Religous Holidays and Solstice
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In this article, the writer notes that by ignoring specific religious holidays during the month of December, the idea of celebrating the winter solstice- the shortest day of the year- has become more and more popular. The writer discusses that it is based on old traditions which surely were practiced before the birth of Christ. There is evidence that the Greeks and Romans and ancient Celts had feasts and holidays around this same time. Today it has become a non-denominational celebration of nature.
From the Paper:"Other than the vocal few who want to put the "Christ" back into Christmas, there are an increasing number of either non- or co-religionists who believe that the time of the beginning of the winter season in December is worth a celebration apart from anything religious. Perhaps it is that winter provides a need for some sort of celebration. And perhaps it is the fact that there are a number of religions who have holy days in the month of December that has prompted some to suggest that Yule solstice celebrations be based on the position of the globe rather than three wise men following a star or tar or Jewish ..."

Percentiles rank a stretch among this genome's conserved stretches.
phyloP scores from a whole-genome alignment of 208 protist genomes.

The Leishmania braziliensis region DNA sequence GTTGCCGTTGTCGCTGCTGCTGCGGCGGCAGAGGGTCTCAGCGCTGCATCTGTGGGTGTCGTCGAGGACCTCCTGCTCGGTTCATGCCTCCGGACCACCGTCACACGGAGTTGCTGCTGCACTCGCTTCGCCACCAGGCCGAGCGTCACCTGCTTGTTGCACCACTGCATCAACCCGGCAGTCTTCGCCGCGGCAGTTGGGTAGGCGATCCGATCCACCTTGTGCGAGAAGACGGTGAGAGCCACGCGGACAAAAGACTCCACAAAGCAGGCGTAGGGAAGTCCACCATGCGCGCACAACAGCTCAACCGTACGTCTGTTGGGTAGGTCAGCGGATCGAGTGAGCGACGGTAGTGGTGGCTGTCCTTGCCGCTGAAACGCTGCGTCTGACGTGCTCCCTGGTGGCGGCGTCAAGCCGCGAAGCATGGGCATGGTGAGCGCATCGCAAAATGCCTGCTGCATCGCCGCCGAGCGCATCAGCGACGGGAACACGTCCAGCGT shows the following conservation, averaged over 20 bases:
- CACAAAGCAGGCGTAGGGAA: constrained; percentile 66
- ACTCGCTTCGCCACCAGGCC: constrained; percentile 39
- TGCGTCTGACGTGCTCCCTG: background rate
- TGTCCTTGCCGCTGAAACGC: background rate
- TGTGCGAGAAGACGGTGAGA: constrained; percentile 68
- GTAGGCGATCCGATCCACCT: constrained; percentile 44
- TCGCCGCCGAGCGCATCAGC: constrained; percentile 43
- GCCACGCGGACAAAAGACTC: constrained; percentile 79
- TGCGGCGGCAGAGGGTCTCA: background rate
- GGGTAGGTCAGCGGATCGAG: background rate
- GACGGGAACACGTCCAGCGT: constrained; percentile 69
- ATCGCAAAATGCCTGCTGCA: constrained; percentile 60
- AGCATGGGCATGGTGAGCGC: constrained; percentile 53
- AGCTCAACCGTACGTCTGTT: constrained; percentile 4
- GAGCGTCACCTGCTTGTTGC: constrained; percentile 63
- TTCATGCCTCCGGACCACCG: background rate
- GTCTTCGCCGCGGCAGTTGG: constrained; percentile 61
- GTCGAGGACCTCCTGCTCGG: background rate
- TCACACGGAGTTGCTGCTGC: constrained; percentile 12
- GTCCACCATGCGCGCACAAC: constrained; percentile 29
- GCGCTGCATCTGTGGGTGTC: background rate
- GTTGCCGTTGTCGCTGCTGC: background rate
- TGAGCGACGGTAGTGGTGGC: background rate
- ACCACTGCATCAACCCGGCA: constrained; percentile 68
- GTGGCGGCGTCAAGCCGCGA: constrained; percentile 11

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Religous Holidays and Solstice (2007, December 01) Retrieved May 23, 2022, from https://www.academon.com/analytical-essay/religous-holidays-and-solstice-136635/
"Religous Holidays and Solstice" 01 December 2007. Web. 23 May. 2022. <https://www.academon.com/analytical-essay/religous-holidays-and-solstice-136635/>